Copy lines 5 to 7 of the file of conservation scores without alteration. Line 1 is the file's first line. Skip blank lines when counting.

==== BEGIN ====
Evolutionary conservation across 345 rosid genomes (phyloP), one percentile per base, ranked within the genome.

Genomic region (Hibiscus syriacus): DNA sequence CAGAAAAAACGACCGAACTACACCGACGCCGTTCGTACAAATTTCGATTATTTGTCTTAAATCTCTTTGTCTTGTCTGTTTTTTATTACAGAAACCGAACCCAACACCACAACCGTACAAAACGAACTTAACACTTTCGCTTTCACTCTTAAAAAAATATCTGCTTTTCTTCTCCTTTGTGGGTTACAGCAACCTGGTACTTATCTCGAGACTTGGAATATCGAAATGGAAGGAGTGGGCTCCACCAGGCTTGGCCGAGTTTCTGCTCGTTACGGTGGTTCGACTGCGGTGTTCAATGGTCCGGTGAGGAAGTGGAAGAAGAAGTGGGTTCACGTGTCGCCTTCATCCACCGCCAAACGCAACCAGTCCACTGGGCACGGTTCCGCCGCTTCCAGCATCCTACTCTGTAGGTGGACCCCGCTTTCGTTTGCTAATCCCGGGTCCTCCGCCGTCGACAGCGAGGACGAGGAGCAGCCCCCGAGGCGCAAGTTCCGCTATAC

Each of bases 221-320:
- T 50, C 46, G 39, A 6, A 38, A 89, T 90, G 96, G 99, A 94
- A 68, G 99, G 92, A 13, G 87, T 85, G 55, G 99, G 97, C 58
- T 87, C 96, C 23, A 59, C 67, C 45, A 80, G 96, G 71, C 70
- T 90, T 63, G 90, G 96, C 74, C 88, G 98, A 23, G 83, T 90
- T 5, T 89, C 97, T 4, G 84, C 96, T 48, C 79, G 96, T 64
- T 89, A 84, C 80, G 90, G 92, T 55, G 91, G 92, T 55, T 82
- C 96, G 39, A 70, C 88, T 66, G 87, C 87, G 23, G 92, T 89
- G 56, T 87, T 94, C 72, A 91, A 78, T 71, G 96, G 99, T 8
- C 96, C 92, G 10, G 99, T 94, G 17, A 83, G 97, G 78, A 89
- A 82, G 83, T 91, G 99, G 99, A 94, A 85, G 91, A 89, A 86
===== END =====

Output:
- A 68, G 99, G 92, A 13, G 87, T 85, G 55, G 99, G 97, C 58
- T 87, C 96, C 23, A 59, C 67, C 45, A 80, G 96, G 71, C 70
- T 90, T 63, G 90, G 96, C 74, C 88, G 98, A 23, G 83, T 90